Like Natacha Atlas, Cheb i Sabbah apparently wants to bring together people who he feels should not have been in conflict in the first place. His message does not seem quite as political as Natacha’s, but there are very interesting political relevancies hidden within La Kahena. The title itself refers to a historical character whose legacy is pertinent to all of this. I found this out with just a few minutes of research, especially after stumbling upon a fascinating article, The Kahina, Queen of the Berbers, by Michael Klossner. I realized a lot about the significance of the Kahina (or Kahena) after reading a few paragraphs from that:
 The Kahina’s name is given variously as Dahiyah, Dahia, or Dhabba (Women in World History, v.8, p. 414.) The title Kahina meant Prophetess. The Encyclopedia Judaica (v. 10, p. 686) says that the term is derived from the Arabic “Kahin” (“soothsayer”) and dismisses as error the idea that “Kahina” was derived from the Jewish term “Cohen”.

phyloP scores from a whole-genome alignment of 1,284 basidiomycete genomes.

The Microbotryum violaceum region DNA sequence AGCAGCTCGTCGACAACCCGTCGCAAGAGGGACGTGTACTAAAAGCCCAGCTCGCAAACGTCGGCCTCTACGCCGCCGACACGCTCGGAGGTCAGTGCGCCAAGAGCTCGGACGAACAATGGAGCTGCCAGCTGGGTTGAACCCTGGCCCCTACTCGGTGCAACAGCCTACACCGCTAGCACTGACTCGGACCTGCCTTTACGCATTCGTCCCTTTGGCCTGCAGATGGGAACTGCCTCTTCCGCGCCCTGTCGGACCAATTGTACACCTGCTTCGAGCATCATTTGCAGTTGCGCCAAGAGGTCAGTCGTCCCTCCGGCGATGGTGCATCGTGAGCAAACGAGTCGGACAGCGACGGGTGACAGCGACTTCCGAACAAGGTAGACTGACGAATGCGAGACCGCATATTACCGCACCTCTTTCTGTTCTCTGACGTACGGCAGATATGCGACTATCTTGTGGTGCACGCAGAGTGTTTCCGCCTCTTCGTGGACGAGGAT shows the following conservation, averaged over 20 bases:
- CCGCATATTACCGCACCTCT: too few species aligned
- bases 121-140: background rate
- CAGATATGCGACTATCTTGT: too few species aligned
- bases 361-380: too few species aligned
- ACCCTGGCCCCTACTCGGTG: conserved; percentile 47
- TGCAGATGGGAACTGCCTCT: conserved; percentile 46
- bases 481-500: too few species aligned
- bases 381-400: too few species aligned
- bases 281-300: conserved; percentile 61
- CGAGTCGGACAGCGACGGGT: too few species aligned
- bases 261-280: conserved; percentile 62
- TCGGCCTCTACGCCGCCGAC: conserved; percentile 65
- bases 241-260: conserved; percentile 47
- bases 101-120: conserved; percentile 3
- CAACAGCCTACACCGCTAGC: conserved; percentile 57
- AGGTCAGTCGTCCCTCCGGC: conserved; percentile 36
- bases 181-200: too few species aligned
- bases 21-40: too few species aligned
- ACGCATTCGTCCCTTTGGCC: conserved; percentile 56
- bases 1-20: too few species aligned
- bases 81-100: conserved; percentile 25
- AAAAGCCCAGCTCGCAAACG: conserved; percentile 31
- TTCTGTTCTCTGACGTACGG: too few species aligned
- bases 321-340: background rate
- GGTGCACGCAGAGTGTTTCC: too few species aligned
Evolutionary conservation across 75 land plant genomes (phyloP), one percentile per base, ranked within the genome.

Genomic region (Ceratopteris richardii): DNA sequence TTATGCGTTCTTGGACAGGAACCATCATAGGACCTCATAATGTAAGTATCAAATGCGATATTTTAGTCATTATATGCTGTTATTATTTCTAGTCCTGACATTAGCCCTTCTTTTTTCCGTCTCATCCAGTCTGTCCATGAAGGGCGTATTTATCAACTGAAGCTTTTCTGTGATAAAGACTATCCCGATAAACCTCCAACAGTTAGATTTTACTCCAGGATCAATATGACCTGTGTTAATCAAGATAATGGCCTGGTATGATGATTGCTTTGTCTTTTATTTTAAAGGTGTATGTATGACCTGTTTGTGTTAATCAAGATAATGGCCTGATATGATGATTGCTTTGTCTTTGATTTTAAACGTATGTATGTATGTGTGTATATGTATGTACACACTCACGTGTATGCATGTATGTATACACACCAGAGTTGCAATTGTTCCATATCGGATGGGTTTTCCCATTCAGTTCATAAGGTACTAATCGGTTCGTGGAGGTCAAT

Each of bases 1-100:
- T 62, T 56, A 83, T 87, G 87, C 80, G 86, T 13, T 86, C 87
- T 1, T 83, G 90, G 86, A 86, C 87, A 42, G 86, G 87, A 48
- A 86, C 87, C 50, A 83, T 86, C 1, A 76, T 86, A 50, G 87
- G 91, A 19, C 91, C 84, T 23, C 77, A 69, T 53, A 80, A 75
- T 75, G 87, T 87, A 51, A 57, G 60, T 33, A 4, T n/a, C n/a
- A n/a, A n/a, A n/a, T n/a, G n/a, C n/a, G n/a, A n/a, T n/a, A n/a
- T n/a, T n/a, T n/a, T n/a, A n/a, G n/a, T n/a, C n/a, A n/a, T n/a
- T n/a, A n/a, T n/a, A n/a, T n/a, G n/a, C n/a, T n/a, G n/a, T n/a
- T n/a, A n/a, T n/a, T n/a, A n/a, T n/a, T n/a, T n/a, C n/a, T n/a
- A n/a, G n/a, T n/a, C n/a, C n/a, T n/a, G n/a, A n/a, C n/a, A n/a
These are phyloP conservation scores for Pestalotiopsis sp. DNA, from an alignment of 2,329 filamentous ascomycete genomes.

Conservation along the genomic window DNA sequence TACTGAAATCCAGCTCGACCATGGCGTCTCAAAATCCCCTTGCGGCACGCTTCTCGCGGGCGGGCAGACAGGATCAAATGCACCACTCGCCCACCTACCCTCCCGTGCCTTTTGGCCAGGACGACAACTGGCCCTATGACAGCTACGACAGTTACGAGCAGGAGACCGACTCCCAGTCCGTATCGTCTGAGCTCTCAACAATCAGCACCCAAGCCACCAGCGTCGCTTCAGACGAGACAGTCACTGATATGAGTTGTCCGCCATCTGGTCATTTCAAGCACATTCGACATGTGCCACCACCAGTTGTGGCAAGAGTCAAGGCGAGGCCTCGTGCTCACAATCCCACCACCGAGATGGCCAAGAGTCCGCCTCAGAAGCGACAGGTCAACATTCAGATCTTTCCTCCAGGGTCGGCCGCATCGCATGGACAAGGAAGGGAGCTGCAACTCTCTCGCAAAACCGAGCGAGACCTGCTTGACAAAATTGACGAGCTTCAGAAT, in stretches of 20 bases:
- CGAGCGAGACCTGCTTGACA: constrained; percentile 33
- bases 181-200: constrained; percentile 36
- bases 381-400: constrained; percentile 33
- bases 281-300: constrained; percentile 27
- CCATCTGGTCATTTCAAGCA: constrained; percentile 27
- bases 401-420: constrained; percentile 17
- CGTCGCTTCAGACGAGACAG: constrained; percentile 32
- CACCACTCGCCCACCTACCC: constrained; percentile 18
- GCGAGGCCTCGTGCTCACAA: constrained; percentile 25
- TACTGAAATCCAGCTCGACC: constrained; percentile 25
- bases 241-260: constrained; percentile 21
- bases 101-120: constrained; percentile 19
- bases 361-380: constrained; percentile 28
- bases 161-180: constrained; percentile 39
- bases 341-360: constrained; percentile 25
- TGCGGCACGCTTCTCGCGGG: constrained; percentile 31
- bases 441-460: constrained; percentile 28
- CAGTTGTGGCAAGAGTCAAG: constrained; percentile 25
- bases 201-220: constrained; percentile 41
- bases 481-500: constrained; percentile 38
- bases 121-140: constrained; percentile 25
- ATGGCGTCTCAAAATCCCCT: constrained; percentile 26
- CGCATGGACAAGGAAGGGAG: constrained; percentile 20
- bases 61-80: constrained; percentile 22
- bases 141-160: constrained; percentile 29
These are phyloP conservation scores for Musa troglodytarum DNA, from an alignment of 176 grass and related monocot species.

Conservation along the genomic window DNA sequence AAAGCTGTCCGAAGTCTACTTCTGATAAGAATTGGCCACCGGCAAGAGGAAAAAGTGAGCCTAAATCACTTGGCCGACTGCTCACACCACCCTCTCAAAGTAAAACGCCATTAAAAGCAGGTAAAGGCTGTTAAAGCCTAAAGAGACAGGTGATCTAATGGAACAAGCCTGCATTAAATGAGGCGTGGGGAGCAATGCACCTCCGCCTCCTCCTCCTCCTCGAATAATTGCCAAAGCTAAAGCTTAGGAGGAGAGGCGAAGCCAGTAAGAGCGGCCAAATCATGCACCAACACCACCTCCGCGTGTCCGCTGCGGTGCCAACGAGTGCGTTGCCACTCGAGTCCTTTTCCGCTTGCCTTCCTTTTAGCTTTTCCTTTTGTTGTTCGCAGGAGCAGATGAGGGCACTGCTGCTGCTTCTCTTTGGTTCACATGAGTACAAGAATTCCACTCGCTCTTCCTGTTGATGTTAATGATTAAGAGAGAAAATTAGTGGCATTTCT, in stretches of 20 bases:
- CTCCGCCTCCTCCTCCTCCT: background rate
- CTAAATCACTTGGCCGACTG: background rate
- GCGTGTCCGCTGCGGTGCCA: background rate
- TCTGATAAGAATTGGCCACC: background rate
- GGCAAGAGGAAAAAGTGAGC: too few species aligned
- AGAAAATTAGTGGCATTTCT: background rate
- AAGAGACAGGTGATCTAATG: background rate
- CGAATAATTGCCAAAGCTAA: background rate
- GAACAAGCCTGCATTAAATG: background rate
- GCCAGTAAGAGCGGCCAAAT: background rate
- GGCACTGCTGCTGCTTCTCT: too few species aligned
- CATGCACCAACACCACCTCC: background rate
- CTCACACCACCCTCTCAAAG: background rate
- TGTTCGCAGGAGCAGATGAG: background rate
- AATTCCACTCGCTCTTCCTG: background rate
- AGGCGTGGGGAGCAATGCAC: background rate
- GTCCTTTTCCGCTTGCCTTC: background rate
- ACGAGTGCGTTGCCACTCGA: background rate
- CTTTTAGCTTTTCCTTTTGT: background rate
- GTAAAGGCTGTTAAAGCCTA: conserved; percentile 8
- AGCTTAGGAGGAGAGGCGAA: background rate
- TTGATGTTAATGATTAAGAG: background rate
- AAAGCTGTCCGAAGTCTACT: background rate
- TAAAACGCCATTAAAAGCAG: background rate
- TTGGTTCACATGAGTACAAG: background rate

The Encyclopedia Judaica notes that Arabic authors, notably the major 14th century historian Ibn-Khaldun, say that the Kahina and her tribe, the Jerawa of the Aures Mountains in eastern Algeria and Tunisia, were Jewish. Charles-André Julien, in his History of North Africa, notes that another writer gave the Kahina “the picturesque appellation of the ‘Berber Deborah'” (after Deborah, the judge of ancient Israel). Julien believes that the Kahina’s resistance to the Arabs was “nurtured, as it seems, by Berber patriotism and Jewish faith.” On the other hand, the Encyclopedia Judaica concludes “her opposition to the Muslim Arabs was not religiously inspired; some authorities deny she was Jewish. The history of Kahina remains controversial.”